“ The silence of Amelia seemed rather to have increased than diminished the anger of Miss Beaumont. She reddened excessively, her fine eyes flashed with indignation, and she further added, “You do not choose, Miss Carrisforth, to make any remark on what I said: but, notwithstanding your silence, I shall take the liberty of speaking my mind to you. I cannot bear to see the cold contempt with which you always treat little Gabrielle. I know but little of her, and she is nothing to me; but I hate injustice, I cannot endure to see any one ill used, and I really think, Amelia, that you are behaving very ill to the poor girl.'
think so, Julia,' replied Miss Carrisforth, calmly, you do right to speak. But perhaps you would have done better, had you kept your remarks for my private ear.'
"If the whole company had not seen the insolent manner in which you treated Gabrielle,' said Miss Beaumont, 'I might, perhaps, have done so: but when I witnessed this public affront to an inoffensive child, I could not help animadverting upon it thus publicly. And I again repeat, Miss Carrisforth, that I think you
ill to little Gabrielle just now; and I must plainly tell you, that I have more than once before been surprised at your conduct towards her.' So saying, she burst into a violent fit of crying.
« « Mademoiselle Beaumont is always de champion of de distressed,' said Madame de Roseau, now thinking it necessary to put in a word, de female Quixote, de friend of de unfortunate. Who so kind as Miss Beaumont?'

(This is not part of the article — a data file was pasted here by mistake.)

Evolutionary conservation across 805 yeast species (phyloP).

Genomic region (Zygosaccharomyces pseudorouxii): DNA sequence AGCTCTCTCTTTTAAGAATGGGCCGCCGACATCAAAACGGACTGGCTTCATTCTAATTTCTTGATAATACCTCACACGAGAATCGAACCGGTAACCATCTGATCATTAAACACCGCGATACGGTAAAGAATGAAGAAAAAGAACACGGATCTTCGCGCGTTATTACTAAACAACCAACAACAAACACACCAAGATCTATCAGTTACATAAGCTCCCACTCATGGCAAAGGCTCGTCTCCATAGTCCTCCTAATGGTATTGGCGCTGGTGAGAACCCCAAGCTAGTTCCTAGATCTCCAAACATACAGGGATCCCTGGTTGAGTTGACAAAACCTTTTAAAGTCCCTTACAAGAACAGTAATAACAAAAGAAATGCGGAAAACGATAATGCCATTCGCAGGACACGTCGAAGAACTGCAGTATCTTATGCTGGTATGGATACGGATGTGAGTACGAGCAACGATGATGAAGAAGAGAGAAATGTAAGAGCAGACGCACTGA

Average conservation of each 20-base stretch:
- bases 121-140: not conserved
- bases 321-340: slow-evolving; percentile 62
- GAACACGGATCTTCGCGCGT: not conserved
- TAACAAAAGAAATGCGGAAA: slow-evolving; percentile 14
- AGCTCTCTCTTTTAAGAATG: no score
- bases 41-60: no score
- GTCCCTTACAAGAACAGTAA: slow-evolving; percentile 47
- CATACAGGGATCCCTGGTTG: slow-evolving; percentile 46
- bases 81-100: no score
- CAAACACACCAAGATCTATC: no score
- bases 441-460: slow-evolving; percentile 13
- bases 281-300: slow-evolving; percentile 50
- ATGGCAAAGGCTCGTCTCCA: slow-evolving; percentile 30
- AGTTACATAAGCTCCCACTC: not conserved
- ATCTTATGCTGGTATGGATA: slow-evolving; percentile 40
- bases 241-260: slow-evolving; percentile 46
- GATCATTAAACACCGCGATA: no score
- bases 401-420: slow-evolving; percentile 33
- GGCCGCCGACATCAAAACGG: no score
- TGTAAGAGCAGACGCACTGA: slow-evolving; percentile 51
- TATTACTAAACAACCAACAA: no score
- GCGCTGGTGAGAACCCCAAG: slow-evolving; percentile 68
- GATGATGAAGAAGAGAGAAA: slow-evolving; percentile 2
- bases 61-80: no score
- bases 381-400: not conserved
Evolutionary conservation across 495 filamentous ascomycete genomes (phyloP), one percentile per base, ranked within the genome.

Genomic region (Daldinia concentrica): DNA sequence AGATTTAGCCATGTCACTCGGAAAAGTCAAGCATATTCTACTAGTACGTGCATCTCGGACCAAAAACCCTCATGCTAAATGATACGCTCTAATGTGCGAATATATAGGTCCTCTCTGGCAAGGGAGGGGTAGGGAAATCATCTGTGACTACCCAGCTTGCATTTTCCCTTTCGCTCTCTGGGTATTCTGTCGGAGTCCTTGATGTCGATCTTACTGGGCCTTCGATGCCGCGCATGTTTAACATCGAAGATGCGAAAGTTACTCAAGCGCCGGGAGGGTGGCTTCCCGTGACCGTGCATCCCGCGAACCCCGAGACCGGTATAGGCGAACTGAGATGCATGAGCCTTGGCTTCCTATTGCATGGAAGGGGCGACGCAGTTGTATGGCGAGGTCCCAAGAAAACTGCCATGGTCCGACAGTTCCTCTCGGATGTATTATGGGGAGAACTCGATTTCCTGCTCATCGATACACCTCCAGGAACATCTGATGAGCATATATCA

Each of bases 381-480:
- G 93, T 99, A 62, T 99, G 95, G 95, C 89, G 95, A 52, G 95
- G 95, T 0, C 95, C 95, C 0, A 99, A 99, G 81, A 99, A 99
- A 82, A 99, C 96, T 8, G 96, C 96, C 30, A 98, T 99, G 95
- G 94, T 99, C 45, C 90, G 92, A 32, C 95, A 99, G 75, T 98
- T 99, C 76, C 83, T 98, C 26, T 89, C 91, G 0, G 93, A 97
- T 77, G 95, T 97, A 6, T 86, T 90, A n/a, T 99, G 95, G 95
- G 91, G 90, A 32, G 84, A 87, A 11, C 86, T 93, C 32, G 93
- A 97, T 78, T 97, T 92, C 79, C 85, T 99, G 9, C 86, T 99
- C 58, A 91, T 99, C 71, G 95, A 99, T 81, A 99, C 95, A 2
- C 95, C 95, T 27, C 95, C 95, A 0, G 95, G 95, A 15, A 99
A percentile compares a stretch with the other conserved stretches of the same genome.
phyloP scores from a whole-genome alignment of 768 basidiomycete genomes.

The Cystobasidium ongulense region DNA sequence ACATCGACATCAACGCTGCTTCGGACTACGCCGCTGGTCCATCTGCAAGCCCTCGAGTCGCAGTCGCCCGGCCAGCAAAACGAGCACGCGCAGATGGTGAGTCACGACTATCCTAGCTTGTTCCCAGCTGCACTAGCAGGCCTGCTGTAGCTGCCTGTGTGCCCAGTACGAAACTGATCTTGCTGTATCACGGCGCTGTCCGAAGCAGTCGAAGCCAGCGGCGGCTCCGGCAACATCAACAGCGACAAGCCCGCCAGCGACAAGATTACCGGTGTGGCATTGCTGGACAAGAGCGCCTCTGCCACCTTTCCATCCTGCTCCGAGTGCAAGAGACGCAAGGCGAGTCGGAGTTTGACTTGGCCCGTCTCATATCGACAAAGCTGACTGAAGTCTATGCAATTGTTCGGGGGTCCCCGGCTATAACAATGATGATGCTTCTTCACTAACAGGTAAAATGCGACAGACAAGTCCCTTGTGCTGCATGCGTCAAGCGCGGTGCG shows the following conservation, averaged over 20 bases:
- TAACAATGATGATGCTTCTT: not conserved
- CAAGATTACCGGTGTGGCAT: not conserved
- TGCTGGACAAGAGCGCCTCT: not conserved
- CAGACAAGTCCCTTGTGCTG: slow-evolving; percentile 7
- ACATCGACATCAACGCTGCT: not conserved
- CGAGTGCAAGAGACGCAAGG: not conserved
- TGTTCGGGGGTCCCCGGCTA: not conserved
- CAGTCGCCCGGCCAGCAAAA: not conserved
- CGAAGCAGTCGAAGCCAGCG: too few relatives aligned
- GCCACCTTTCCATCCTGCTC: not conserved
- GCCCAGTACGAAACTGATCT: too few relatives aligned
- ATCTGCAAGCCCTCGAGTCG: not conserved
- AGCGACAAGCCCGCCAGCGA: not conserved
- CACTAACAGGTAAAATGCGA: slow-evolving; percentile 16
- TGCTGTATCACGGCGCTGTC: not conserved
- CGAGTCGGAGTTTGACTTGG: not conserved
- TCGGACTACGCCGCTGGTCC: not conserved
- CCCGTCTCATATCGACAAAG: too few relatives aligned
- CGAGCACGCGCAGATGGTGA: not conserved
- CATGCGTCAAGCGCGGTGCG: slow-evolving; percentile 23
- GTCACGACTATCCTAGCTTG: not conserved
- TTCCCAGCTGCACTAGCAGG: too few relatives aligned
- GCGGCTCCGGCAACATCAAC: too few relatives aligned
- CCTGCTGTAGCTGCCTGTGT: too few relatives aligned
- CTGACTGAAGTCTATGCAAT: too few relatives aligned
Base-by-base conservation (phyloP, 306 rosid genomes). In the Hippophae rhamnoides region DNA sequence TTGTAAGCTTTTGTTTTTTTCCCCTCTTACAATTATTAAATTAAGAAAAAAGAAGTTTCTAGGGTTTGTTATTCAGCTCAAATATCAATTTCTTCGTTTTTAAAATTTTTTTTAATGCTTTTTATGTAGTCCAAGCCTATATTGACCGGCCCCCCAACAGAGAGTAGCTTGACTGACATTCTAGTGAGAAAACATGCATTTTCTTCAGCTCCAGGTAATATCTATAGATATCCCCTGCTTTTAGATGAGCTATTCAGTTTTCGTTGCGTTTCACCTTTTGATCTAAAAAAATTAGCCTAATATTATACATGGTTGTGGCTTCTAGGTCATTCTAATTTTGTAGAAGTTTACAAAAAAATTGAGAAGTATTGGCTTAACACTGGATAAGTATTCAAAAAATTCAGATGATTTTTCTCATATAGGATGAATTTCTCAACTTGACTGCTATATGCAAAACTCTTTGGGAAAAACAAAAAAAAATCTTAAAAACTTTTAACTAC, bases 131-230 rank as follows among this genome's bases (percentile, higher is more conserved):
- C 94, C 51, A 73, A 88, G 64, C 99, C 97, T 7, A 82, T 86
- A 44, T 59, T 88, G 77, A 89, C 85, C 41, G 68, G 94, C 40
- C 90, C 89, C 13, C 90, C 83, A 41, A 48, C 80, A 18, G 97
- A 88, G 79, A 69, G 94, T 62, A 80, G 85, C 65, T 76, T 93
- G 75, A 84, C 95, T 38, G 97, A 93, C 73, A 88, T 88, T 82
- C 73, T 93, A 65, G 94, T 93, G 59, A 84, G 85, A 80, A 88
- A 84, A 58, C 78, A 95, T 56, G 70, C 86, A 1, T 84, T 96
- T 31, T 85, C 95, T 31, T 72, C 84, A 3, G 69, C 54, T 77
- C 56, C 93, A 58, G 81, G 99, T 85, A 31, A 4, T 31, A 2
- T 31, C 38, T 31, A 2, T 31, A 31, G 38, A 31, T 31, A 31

“ Fresh bursts of laughter followed this remark, laughter in which all joined but Amelia and Miss Beaumont, the former of whom looked grave; and the latter, getting up in haste, left the room, followed by Gabrielle.
“ As soon as Miss Beaumont had quitted the hall, Miss Chatterton exclaimed, “Well, well, this is capital! this is
fine! So the two saints - the two best friends have quarrelled: this is excellent! It won't be Chatterton against Atkins, as it used to be, you know, Atkins, when we quarrelled about our partners on dancingnights; but it will be Beaumont against Carrisforth. We must all take either one side or the other. I declare for Beaumont and little Gabrielle! I will uphold little Gabrielle! Don't you, Atkins ?'
"Yes, yes,' replied Miss Atkins, “I am for little Gabrielle; altogether for little Gabrielle.'
“New bursts of laughter now broke out on all sides, till Madame de Roseau, who looked much displeased, exclaimed, . Ecoutez; hearken, ladies; be silent, ladies. For shame, mes Demoiselles : what conduite is dis ? I shall tell Madame; I shall complain. Miss Crawford, cannot you use your autorité ? What is all dis, ladies?'